The review concludes: “Our interpretation of this data is that it is probably misleading to justify contemporary deworming programmes based on evidence of consistent benefit on nutrition, haemoglobin, school attendance or school performance as there is simply insufficient reliable information to know whether this is so.”

These conclusions remain little changed from the 2000 review, which prompted a number of rapid responses when summarised in the BMJ.9 One response came from Dr Don Bundy of the World Bank, the person most strongly identified with pushing deworming programmes, and Professor Richard Peto of Oxford University. They said: “The remarkable cost effectiveness of deworming derives not from some easily measured and immediate clinical benefit of a single intervention but from the longer term preventive value of an annual investment of less than 7p.”

Long awaited data

At the time, the two were following up a trial carried out in the Indian city of Lucknow in the mid-1990s that had shown significant benefits in children living in slums who were given vitamin A every six months, half of whom were also given albendazole.10 After two years the albendazole group showed greater weight gains of a highly significant 1 kg. Peto explains that he and Professor Richard Doll had won a prize worth £500 000 and had decided to spend it on a much bigger trial in India involving a million children, divided into 72 areas and randomised to be given albendazole, vitamin A, both, or neither. The primary outcome was mortality, because it was easy to measure and it was reasonable to assume that any improvement in health would be reflected in a reduction in mortality.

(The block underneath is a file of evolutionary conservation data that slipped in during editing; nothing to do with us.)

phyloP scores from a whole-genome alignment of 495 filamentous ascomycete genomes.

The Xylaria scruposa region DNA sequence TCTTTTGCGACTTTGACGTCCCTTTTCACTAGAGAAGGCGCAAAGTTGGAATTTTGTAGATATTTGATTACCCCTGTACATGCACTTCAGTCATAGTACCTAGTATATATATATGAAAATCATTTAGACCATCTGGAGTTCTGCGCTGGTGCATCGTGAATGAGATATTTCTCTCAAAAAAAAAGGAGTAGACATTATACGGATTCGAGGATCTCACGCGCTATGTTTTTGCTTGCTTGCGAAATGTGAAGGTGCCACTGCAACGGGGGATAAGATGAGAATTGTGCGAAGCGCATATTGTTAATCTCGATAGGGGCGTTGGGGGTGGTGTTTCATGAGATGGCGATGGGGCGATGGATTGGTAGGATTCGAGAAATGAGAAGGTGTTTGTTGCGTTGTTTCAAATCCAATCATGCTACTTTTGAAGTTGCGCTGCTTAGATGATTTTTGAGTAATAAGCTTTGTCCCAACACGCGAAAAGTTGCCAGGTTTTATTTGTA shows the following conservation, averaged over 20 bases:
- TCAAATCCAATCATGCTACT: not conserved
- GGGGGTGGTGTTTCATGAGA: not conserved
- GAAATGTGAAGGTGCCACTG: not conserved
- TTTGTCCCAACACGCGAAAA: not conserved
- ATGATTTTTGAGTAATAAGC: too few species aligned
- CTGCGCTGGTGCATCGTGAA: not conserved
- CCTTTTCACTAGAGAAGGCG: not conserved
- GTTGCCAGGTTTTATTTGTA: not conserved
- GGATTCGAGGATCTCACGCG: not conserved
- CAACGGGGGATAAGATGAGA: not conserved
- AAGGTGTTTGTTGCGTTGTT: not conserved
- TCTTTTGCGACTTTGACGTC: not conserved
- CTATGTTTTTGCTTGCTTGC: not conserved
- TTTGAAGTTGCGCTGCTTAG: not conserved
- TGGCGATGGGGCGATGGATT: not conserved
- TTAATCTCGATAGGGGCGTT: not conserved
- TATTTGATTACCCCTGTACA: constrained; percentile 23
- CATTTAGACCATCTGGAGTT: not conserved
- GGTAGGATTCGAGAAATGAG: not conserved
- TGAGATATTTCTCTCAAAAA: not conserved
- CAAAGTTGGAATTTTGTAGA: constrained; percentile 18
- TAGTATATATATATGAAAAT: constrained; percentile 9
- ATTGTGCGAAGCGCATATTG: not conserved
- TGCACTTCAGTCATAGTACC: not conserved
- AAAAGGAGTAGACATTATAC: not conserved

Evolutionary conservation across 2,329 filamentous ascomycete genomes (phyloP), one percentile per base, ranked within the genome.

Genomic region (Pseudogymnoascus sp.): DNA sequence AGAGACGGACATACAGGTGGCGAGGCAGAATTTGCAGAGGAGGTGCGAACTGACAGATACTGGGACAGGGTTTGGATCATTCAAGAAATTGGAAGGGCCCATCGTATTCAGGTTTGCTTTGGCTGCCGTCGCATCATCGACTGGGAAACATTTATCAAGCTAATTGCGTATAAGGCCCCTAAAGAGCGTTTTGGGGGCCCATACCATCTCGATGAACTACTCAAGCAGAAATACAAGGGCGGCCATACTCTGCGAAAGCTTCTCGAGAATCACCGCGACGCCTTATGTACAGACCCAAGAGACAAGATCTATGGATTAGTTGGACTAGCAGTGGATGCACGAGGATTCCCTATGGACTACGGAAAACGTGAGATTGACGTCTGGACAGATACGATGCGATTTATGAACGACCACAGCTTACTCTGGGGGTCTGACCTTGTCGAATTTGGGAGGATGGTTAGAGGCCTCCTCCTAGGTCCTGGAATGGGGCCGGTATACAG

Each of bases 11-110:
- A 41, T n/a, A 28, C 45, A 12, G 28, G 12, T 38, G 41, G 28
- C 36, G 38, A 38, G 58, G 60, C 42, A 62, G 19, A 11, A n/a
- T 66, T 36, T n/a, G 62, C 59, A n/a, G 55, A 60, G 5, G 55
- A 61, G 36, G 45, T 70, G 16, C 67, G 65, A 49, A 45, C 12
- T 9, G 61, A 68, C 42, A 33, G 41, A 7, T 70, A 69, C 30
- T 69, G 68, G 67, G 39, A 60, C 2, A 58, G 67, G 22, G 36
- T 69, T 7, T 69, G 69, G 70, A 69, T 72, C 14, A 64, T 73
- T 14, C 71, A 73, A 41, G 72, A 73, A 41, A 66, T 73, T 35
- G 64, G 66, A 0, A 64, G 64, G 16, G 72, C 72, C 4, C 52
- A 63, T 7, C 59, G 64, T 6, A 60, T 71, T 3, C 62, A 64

This is by far the largest trial of deworming ever carried out, but despite having been completed in 2005, it is yet to be published. The failure to publish has naturally led others to draw their own conclusions. “This is a very important study,” says Garner. “If the results had shown an obvious positive finding, do you think we’d still be waiting?” That was more than 18 months ago. The study is now in press in the Lancet and is expected to appear in January.